Reality Challenges the CIA, Part 2

Reality Challenges the CIA, Part 2

Economist Samir Amin deciphers the latest CIA report on the state of the world. He shows that intelligence agency experts still see a single view only: the American model’s dominance. In the first part of two, Samir Amin described the experts’ capitalist blindness.

The United States’ establishments’ experts are interested solely in the “possible” choices of the ruling classes of “countries that matter” (China in the first place, then Russia and India, then Iran and the Gulf countries, and finally, Brazil).

Europe, does not, in their opinion, exist (and they are certainly correct on that score), and because of that, will inevitably, necessarily, stay aligned with Washington’s choices. The illusion that the CIA experts construct about the Gulf countries is instructive: “rich,” these countries must “matter,” the fact that one may be rich and insignificant (which I believe to be the case for those ruling classes) does not seem “imaginable” to them.

Nonetheless, I had written an amusing critique of Dubai’s project before its inevitable collapse. Their fears concerning Iran, on the other hand – not for its “Islamist regime,” but because this great nation does not agree to be resigned – are justified.

Europe and Africa Forgotten

A dash of racism certainly persists in the judgments these experts make about the future of Africa and Latin America.

Africa will never matter and will remain open to the looting of its resources. The only problem as far as they’re concerned is that here the United States (and their subordinate European allies) will, from now on, find themselves in difficult competition with the appetites of China, India and Brazil. The fear is not without foundation.

But the possibility of a South/South relationship associating “emerging countries” (China, India, and Brazil) with Africa in a somewhat different way than the relationship of classic imperialist looting and the possibility that such a relationship could contribute to bringing Africa out of its situation as a “marginal” (“programmatically excluded”) region to finally enter the era of industrialization does not seem worthy of consideration to them.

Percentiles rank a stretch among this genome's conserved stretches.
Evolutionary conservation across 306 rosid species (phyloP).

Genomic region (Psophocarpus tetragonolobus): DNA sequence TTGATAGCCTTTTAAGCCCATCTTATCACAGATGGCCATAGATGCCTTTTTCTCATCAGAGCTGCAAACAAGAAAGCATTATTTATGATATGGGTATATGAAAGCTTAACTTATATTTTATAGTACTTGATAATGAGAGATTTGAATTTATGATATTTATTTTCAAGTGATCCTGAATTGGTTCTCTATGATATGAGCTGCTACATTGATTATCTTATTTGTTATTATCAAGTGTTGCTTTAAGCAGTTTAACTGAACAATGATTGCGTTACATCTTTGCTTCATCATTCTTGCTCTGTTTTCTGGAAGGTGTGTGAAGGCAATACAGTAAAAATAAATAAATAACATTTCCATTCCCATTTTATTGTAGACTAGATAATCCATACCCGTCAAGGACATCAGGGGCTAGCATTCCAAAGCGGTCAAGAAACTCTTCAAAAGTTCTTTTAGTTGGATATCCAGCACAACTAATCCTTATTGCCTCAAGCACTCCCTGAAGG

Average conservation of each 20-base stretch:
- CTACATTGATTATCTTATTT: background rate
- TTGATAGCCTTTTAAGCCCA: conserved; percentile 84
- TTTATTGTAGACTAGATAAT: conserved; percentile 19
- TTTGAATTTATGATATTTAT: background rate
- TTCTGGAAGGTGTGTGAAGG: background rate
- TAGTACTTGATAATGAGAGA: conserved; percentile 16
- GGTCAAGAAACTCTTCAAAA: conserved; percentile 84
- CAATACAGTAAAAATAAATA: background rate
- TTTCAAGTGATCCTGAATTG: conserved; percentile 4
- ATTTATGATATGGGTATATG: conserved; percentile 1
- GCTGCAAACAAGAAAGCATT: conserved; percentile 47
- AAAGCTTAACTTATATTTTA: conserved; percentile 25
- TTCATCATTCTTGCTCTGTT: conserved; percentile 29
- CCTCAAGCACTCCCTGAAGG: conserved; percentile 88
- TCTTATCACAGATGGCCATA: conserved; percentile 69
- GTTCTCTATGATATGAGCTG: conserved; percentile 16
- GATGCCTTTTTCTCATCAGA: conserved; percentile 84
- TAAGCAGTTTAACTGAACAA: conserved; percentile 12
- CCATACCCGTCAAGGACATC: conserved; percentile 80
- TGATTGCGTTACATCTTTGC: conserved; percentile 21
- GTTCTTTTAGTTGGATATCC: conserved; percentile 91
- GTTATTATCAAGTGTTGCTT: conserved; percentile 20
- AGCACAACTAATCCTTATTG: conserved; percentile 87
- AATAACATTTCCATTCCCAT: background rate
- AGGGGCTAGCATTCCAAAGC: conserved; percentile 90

For its part, Latin America still does not concern Washington. The sole “emerging” country – Brazil – will remain “well-behaved.” The model of irreversible integration into a space dominated by the United States that Mexico illustrates seems to them the continent’s inevitable destiny over time.

Revolutionary “advances” (Cuba, Venezuela, Bolivia) are considered doomed to failure. Consequently, the “scenarios” outlined in the report inform us more about the limits of the thought now dominant in the United States than about the possibilities of that thought’s realization.

The Specter of the “Yellow Peril”

The first of these scenarios is devoted to a striking victory by China, imposing itself as the new “hegemonic power,” pulling along in its wake a renewed Russia (that is, one that has succeeded in diversifying and modernizing its industry and, specifically, its leading edge industries based on a competitive education system and has consequently emerged from a situation in which it was solely an oil and gas exporter), an autonomous but resigned India, and an Iran (“Islamist” or not ) that has become the dominant Middle East actor.

The victorious “Shanghai Conference” will reduce NATO to the status of an impotent – even ridiculous – alliance, definitively forced to relinquish its plans for “military control of the planet” and its interventions under the pretext of the “war against terrorism.” The Shanghai alliance would guarantee China and India access to 70 percent of Middle East oil and gas production.